Glazed cookware has been our biggest challenge. As a whole, ceramic appears to be very problematic due to the glazes used on food contact surfaces. As previously stated, coatings of any kind are bound to wear down and chip away into food, and ceramic glazes are no different. Ceramic coatings are too fragile for long-term use and tend to scratch and chip away leaving bare base materials that immediately start contaminating your food. We’ve also uncovered extremely shocking information about quasi-ceramic coatings you find on the newest “green and healthy” cookware in addition to well-known brands of ceramic enameled cast iron and stainless steel, and because third-party independent lab testing is virtually non-existent (and certainly not made readily available to the public online), we can’t recommend any ceramic-enameled products at all and only one ceramic cookware line.
Most ceramic cookware manufacturers will tell you they test for heavy metals and don’t even use them in food contact surfaces. The problem is that virtually no one has third-party test results to back up their claims, and we don’t run on trust alone. Proof is a must! This is our family we are trying to protect.
And we ran into some issues with one of the most popular brands–Le Cruset. Here’s what Le Creuset had to say about the presence of lead and cadmium in their products. (colorful designs)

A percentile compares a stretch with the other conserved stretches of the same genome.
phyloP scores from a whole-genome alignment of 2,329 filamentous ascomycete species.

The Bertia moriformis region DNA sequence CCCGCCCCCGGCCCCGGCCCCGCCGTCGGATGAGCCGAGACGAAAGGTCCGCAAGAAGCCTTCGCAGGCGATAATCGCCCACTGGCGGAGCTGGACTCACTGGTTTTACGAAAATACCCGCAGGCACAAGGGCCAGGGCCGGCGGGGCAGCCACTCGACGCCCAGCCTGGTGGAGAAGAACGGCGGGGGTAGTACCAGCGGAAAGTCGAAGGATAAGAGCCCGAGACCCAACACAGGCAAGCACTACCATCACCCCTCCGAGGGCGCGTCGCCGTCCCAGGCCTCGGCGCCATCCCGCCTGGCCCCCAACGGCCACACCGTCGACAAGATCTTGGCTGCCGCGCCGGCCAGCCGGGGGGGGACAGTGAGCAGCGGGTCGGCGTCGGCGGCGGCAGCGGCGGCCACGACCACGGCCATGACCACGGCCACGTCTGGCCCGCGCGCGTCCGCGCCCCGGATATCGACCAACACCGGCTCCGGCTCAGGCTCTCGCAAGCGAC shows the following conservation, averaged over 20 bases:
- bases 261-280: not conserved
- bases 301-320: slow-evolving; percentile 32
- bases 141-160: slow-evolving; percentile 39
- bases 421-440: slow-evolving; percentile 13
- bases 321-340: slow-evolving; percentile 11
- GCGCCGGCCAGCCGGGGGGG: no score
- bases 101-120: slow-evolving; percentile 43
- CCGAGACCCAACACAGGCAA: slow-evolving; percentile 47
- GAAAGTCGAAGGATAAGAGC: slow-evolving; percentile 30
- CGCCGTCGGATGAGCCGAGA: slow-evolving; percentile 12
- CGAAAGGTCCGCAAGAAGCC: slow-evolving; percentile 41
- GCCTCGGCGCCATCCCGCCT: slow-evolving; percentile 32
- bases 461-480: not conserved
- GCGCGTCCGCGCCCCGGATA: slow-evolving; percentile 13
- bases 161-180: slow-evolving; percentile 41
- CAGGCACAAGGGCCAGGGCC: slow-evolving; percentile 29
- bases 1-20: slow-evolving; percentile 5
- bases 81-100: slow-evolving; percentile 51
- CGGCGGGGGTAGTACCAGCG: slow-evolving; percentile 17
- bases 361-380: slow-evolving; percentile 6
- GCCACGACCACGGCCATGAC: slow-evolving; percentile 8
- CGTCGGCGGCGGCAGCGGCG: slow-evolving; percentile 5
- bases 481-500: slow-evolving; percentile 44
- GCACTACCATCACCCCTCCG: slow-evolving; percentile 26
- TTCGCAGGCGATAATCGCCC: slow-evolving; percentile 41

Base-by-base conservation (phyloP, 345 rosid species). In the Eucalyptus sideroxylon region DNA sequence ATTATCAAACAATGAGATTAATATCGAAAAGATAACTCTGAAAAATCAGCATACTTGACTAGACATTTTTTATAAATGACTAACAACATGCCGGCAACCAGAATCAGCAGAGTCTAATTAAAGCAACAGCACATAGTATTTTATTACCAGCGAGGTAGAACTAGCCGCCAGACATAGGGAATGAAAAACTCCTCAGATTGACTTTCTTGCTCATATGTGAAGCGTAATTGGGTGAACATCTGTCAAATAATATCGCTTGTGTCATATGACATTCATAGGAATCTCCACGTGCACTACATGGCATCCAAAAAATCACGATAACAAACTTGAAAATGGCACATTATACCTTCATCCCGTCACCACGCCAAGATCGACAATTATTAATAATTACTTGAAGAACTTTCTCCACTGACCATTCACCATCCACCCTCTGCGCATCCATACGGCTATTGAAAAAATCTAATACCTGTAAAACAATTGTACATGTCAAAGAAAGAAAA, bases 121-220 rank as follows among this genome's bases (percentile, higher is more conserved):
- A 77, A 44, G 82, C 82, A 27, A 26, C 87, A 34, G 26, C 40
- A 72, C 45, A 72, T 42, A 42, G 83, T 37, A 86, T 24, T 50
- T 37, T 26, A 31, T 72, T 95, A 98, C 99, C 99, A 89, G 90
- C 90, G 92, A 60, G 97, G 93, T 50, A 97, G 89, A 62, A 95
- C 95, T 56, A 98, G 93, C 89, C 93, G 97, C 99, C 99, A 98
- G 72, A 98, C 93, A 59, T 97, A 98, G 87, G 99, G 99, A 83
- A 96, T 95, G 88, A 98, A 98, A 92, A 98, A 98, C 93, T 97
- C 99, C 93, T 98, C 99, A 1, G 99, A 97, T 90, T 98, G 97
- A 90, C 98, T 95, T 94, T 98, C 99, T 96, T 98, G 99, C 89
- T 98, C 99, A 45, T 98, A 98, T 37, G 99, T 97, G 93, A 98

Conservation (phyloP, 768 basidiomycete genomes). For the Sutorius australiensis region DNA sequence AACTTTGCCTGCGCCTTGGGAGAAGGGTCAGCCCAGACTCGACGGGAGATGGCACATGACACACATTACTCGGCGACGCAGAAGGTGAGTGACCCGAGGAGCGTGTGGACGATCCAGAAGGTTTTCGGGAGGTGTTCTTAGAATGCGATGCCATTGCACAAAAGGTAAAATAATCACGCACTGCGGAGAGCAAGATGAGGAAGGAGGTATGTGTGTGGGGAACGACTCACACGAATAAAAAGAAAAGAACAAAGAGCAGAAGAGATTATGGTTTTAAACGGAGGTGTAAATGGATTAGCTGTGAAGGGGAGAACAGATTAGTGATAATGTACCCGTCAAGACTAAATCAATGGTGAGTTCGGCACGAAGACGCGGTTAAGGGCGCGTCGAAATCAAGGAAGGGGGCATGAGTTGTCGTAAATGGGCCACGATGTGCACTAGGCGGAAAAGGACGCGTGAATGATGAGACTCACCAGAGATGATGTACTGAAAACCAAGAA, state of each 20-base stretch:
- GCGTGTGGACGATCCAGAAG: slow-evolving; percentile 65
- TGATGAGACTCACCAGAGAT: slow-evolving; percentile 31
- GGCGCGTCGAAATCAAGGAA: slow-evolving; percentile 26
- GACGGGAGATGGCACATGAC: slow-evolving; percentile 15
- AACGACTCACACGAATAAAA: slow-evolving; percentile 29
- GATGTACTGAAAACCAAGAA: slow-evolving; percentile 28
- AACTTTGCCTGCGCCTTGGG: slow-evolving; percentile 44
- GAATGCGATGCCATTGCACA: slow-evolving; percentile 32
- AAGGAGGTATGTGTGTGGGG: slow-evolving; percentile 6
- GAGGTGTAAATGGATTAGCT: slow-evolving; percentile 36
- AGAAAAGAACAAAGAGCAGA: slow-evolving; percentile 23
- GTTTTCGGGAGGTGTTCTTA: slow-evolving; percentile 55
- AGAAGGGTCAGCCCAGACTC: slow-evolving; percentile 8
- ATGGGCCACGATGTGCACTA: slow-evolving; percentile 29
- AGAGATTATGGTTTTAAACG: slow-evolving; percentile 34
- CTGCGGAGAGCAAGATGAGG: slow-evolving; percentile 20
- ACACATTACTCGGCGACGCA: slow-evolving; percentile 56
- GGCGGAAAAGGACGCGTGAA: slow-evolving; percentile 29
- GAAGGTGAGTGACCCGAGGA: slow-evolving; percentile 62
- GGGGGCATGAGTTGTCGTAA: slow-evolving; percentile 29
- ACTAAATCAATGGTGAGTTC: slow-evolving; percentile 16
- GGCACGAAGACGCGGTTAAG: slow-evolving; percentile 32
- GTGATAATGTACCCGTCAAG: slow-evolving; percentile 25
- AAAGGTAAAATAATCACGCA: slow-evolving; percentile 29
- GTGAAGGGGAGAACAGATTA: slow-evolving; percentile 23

Cadmium and lead are two elements under strict control in the cookware industry. Our position today for the entire production process is to be in compliance with California Proposal 65 which is the most rigid standard in the world for these elements (approx. 10 times lower than “acceptable” limits). Lead is NOT used in our recipes and for cadmium a special anti-acid enamel fritt is used which will not release the cadmium pigment during cooking. Cadmium is used for coloration purposes in achieving bright exterior colors such as Flame and Cherry. The interior enamel which makes contact with food is either sand, white, or black.
However, when independently tested by two parties (here and here), there was both lead and cadmium found in measurable amounts in Le Creuset food contact surfaces, although levels appear to be below Prop 65 standards for toxicity. And strangely, high levels of aluminum were discovered in three Le Creuset products when used to cook acidic foods like tomatoes in a normal kitchen scenario. While one round of tests doesn’t provide a definitive answer, the levels are alarming and it’s still unclear why the aluminum was present at all, which may point to yet another problem with ceramic cookware. It’s also been shown that aluminum leaches from enameled cast iron as well. Buyer beware.
Nanoparticles in Quasi-Ceramic Cookware Coatings